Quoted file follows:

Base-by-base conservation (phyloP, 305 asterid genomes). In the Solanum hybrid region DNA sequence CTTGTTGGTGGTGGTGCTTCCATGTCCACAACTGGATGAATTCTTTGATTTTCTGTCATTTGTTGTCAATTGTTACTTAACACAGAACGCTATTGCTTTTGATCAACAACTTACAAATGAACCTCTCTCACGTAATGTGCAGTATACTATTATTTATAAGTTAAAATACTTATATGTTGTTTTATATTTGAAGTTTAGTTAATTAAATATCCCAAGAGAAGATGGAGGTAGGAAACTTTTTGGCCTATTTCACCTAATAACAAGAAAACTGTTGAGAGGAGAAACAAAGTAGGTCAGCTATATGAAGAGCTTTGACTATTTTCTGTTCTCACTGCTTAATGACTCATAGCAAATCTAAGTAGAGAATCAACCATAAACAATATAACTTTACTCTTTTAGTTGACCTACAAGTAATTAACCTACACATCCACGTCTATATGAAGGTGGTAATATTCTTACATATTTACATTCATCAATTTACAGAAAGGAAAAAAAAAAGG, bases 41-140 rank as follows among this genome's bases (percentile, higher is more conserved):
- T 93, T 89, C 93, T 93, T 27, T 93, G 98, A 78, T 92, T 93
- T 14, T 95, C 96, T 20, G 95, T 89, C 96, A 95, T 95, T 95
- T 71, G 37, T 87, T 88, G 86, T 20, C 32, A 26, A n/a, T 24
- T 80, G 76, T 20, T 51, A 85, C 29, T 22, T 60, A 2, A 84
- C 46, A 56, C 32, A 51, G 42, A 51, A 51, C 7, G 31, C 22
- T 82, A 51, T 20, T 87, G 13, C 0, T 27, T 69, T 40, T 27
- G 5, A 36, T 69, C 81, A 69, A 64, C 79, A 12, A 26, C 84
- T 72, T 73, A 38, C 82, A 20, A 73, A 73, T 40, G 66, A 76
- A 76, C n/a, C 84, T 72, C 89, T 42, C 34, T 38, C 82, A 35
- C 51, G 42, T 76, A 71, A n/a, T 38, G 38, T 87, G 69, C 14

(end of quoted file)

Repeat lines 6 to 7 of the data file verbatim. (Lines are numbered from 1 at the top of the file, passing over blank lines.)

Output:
- C 46, A 56, C 32, A 51, G 42, A 51, A 51, C 7, G 31, C 22
- T 82, A 51, T 20, T 87, G 13, C 0, T 27, T 69, T 40, T 27